Wednesday, February 15, 2012

Exceptional Women, Part Trois

There have been tributes upon tributes so there is not much else to add to whatever has been said about the loss of one of our great musicians without what seems like piling on. True, Whitney Houston was a beautiful, thrilling and exceptional talent. Maybe the horror was magnified because her demise was so public and avoidable. Or maybe it was the addiction to drugs, booze, and that horrible husband she could never really leave. Whatever the reason, we all felt especially saddened by another senseless tragedy.

It’s Valentine’s day so I would like to continue my blob from yesterday. It’s kind of a Valentine. Ella Udall, who insisted that people call her Tiger, died in the same tragic way. At the time, her death was considered a suicide, and maybe it was. I have always believed that it was accidental. Ella would never have intentionally killed herself. She enjoyed being alive, and pissing people off. This much we know. She was drunk and told Mo she was going out to the car to kill herself. This was not unusual. She often made this kind of threat. My guess is that she turned the car (and probably the radio) on, with the garage door closed. Mo never expected that she would remain there. He probably thought she would stay for a little while and then come back in the house. Tiger expected Mo to try to stop her – that was what he always did. But they both fell asleep. He, on the couch, she (having been drinking a great deal), in the car. Tragically, by the time he realized she was missing, she was gone. He loved her so much he would never have let her die.

The first time I met the Udalls was the summer of 1975. It was at a chic (not fancy) fundraiser on Martha’s Vineyard. Since it was the Udall campaign, we were always short on staff and the people in charge (there were two I think), asked me to go and ‘advance’ the event. Simply, that meant I had to make all the logistical, press and VIP arrangements for the Candidate, and his animated spouse. Cut to the headline, she liked me, thought I was funny (didn’t care about competence) and asked me to travel with her as personal staff – as her entire staff.

After much campaign discussion, it was decided that Mo would be happier if she were with him, but, because she liked to spend time in the bar, never slept, and the press loved spending time with her (she was charming, smart, entertaining, -- she did wondrous imitations of the staff -- and she knew no parameters) but she could not be left on her own. The job was 24/7. It took me away from my baby and my safe and normal life. But I thought Mo would be a great President and that I wasn’t just babysitting, (I was doing something important for the country --- blah blah blah). It was exciting and fun and Tiger was a hoot. Our day started at 5am,when she would knock on wherever I was sleeping, and yell “What are you, on vacation?”. The day would end at the bar of wherever we were staying. Usually about midnight or 1 a.m. When we were in between, I was educated about working hard, humor, interpersonal relations, and how to deal with criticism. At some point she fired me because I asked her to be kinder to the female staff. I left the road but not the campaign.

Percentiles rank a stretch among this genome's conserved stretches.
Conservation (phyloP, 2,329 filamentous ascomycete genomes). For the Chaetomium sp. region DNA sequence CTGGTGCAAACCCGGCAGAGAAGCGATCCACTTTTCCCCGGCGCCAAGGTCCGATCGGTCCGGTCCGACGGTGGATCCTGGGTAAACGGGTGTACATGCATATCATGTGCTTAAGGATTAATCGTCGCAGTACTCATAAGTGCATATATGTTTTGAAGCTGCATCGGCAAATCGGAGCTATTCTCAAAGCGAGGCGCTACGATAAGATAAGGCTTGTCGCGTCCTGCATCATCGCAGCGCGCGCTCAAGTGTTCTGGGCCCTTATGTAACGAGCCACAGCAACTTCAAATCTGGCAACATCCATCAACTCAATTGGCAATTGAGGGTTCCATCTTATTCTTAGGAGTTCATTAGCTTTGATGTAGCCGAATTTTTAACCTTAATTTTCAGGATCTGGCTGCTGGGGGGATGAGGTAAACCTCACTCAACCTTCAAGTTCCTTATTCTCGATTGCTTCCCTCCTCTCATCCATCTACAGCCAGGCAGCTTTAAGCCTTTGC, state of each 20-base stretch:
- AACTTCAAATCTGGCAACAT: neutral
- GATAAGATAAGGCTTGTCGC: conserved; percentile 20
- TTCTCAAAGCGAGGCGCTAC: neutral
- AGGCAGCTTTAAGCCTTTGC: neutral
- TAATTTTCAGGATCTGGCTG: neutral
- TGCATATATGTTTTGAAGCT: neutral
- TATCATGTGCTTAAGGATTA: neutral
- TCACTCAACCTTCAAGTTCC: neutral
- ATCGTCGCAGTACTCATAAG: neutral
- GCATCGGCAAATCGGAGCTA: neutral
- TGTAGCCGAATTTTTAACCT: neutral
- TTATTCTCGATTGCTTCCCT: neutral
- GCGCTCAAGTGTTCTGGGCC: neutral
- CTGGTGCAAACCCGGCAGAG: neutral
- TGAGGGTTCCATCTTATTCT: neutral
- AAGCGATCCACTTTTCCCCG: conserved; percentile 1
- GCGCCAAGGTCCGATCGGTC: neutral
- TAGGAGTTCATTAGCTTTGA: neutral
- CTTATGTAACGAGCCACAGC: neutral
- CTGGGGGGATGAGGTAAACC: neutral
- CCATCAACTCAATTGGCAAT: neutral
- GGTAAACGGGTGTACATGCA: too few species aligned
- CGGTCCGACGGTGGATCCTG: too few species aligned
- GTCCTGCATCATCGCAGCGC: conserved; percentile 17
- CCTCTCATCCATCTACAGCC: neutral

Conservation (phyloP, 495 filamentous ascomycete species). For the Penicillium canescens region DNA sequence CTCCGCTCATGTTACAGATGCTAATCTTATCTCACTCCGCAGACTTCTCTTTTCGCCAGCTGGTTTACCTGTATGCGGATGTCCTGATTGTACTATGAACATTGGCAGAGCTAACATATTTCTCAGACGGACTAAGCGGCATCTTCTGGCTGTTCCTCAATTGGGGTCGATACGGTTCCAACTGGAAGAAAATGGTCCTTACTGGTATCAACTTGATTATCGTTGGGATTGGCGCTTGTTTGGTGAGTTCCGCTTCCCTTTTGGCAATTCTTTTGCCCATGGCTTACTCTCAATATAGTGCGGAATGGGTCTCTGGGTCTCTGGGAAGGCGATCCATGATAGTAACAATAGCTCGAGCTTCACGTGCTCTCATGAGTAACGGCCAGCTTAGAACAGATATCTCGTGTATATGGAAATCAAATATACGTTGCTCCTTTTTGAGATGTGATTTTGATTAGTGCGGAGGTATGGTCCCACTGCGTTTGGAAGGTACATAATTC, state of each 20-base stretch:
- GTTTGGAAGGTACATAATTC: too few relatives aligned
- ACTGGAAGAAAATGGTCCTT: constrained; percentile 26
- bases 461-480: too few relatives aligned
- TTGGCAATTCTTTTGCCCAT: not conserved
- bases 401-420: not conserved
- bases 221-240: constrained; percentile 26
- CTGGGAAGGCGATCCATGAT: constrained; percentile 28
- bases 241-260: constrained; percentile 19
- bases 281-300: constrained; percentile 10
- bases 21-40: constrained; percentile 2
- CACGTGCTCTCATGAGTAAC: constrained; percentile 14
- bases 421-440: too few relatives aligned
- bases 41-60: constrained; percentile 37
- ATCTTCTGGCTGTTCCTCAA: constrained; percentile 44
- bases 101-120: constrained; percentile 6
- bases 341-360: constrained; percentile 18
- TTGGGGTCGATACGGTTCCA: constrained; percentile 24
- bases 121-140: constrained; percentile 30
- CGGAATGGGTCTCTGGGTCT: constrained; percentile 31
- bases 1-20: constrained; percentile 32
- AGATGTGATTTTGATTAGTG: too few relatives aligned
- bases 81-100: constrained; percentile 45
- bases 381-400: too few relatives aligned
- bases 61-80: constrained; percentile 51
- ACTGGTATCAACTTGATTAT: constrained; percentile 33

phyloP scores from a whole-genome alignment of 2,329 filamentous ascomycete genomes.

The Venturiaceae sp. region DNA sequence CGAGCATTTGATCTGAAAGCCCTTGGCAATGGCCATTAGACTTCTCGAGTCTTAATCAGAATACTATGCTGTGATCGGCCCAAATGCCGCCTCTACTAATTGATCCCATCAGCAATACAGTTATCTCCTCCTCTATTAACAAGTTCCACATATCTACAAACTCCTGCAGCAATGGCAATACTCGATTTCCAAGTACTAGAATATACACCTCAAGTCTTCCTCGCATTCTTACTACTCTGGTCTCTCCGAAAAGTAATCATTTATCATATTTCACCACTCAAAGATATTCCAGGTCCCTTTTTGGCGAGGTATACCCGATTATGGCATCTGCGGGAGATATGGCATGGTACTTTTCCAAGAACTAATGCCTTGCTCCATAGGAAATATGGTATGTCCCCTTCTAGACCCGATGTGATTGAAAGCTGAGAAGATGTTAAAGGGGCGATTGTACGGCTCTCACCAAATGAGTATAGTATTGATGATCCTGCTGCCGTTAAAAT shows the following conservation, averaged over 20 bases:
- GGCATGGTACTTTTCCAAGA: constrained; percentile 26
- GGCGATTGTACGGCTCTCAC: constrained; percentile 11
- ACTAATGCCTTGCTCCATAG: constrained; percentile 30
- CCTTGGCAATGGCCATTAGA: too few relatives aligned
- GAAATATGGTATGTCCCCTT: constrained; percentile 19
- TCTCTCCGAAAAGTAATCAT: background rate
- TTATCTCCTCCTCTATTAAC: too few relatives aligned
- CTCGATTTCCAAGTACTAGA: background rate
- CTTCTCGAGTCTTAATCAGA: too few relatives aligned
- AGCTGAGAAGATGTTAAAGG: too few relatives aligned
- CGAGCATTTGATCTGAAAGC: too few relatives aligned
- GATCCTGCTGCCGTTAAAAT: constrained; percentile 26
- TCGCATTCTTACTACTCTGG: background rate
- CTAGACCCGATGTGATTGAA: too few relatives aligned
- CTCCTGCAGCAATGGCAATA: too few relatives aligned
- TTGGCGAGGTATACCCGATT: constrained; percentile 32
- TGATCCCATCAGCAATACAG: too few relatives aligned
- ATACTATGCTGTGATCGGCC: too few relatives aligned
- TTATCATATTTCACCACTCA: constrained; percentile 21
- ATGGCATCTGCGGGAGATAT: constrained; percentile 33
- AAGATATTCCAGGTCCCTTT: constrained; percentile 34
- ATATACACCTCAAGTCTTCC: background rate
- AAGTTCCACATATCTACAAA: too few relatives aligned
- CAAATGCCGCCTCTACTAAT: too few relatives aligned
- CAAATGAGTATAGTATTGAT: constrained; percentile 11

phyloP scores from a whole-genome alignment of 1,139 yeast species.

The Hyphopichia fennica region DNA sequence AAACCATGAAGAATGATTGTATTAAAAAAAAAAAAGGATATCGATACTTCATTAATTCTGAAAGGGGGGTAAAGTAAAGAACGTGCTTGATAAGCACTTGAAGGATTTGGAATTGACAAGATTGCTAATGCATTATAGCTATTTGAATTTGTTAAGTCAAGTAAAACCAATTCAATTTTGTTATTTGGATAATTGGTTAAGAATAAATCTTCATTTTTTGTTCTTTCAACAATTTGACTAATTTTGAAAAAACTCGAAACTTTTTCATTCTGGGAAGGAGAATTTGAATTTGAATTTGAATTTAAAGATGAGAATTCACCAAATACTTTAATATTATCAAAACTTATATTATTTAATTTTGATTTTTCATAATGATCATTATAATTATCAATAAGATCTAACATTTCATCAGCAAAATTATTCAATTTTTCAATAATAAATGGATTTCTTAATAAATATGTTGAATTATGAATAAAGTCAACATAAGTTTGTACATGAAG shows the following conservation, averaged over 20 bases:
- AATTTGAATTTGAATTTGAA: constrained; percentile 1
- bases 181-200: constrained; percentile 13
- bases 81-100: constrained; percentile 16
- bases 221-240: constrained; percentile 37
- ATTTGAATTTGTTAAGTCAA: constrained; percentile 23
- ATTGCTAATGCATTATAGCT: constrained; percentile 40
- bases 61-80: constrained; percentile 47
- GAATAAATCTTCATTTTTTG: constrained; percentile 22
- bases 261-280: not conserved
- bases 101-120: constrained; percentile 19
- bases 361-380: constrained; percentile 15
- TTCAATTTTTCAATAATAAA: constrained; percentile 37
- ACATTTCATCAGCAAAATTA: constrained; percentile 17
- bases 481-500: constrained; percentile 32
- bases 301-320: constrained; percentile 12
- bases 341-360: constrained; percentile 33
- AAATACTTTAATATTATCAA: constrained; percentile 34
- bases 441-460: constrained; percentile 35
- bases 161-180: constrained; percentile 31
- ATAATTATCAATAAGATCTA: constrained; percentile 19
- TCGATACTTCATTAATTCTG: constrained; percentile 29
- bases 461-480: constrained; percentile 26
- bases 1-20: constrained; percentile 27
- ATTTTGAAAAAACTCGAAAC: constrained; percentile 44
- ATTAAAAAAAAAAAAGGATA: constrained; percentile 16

Here’s why she made such an impact. She was always authentic. In a business where everything is smoke and mirrors, she did not know how to be false. Loud, Brash, Drunk but Sober, Opinionated, Smart, Loveable, Mean spirited, Devoted, Loyal, Dangerous, Loveable and Hilarious—often all at the same time. If that doesn’t make all who survived her a better, different, stronger person, then nothing could. She wasn’t Betty or Bella, but she had the same passion for “what was right” – not necessarily fair, but right. When you were in her company, she simply took your breath away. Resting in Peace was never something that would make her happy. We’re just sayin’…. Iris

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